She was a dog with no name who was brought out of the kennels where she fought with her pack to become a young woman and a Blessed One. She didn’t remember her past, only surviving. Now she has friends, and they are becoming more than friends, they are becoming her family.
The Blessed Ones work to protect the Empire from those who would overthrow the powers that be. And Sword learns there is more to the struggle than she thought. Her loyalties are tested. Her history is torn open for viewing. She must determine who is right, who she will help, and how to save those she loves.
I received a copy of The Sword Chronicles: Child of the Empire for review purposes.
Sword starts out with no name. She’s just another dog living in the kennels and fighting in the arena with her pack. Although they are children, they are a pack of animals. They have no names and no friendships. She knows every time she enters the arena could be her last and she has done well to survive where many have fallen.
Her life changes when it’s discovered she has a gift. Her gift allowed her to survive her last encounter in the arena. It gave her recognition. It raised her from being a dog to becoming a Blessed One working for the Empire and the Emperor. A gift that gave her a name: Sword.
The Blessed Ones protect the Empire. And in protecting the Empire they must confront others who are against it, and their ideals of why they fight against the Blessed Ones, Sword’s new friends—family.
She is no longer fighting in the arena as a dog. Now she is fighting in the larger arena of the Empire and must either be a hero or a villain. But how does one know which is which?
In Child of the Empire some people display special talents. Of those who display these talents there are a few whose gift is stronger than others. It is not known who will display a talent or a gift until it manifests itself. There is no understanding of why or how those who have these abilities get them.
This story is about some of the gifted, those with stronger talents. They must choose how to use their gifts, which sides they take and why. We learn about their pasts as the story progresses. Each is a study in how people choose to use their own gifts of life to deal with their own hardships, desires, and needs. How they can do the things they do, and still be true to themselves.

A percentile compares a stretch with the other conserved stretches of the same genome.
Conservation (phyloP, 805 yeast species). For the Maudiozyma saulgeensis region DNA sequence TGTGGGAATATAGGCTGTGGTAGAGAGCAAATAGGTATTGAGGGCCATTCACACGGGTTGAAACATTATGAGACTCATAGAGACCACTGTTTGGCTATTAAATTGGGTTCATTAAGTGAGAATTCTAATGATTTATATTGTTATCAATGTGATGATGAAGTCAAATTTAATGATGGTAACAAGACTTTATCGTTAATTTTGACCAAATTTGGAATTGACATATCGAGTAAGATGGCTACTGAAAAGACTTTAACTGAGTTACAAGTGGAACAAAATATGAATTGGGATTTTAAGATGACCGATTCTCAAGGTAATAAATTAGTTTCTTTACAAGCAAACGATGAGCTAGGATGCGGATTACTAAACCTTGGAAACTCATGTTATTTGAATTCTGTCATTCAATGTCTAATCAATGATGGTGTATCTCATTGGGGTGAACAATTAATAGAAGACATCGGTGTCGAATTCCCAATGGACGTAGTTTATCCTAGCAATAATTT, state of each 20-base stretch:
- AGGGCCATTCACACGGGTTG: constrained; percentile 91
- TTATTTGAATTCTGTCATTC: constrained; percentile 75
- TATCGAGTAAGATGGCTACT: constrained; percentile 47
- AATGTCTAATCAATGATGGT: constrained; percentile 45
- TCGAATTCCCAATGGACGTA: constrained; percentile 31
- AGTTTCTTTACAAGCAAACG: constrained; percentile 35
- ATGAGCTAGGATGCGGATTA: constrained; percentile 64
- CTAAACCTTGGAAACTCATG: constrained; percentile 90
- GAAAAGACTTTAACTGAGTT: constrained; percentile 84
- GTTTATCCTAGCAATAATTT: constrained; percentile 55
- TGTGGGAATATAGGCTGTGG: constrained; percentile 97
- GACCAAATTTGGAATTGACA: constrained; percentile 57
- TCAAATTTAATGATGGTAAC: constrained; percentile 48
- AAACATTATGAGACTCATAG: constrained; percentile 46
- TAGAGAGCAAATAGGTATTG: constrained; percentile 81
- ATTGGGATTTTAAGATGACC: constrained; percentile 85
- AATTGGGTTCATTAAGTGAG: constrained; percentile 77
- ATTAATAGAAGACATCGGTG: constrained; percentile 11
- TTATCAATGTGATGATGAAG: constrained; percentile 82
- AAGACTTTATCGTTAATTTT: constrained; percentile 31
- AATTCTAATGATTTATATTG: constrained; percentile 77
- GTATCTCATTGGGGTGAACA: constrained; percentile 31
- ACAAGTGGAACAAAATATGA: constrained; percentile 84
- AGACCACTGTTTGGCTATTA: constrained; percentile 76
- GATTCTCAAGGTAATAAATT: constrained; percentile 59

There are similarities to be drawn with people all around us. We might not have supernatural gifts, each, no matter their gift, is in control of themselves. Each gets to choose. These internal struggles drew me into the characters. It gave each of them a solid backstory that started before page one and developed through the pages while I continued to read.
In many ways Child of the Empire plays off the traditional telling of a hero being raised from the pits of humanity to become the hero we expect them to be. At the start of the book I felt the impressions of Conan the Barbarian with the rising as a fighter in the slave pits. Michaelbrent Collins embraces that fact instead of trying to hide it. Even knowing this is a similar story, Child of the Empire becomes a unique telling with its setting and the gifts the characters have, which, in turn, create fitting twists.
So far I have read two other books of Michaelbrent Collins and found he is masterful at providing the foreshadowing to set up excellent twists. Even when you know what the twist is going to be, there are enough red herrings scattered through the story to keep you guessing. And, when you are suckered by one of the misleading hints, it’s even more enjoyable.
The Sword Chronicles: Child of the Empire is a fast paced hero story. If you’re not running to keep up, it will grab you and drag you along for the adventure.
Michaelbrent Collins hangs his hat on a traditional story type and tells it in an intriguing fashion that is enjoyable and fun. I found myself not wanting to put down the book as the story kept ramping up. I applaud his unique application.
Child of the Empire is a good read for everyone. There is violence with the fights taking place and starts with an arena fight of two packs facing off against each other. The descriptions, however, are not graphic.
I have books two and three in line for reading and reviewing. I’m looking forward to when they are at the top of the pile—I might adjust the pile.
I give The Sword Chronicles: Child of the Empire 5 out of 5.
Child of the Empire is available on Amazon (link).
About the Author (from the book)
Michaelbrent is an internationally-bestselling author, produced screenwriter, and member of the Writers Guild of America, but his greatest jobs are being a husband and father. See a complete list of Michaelbrent's books at writteninsomnia.com.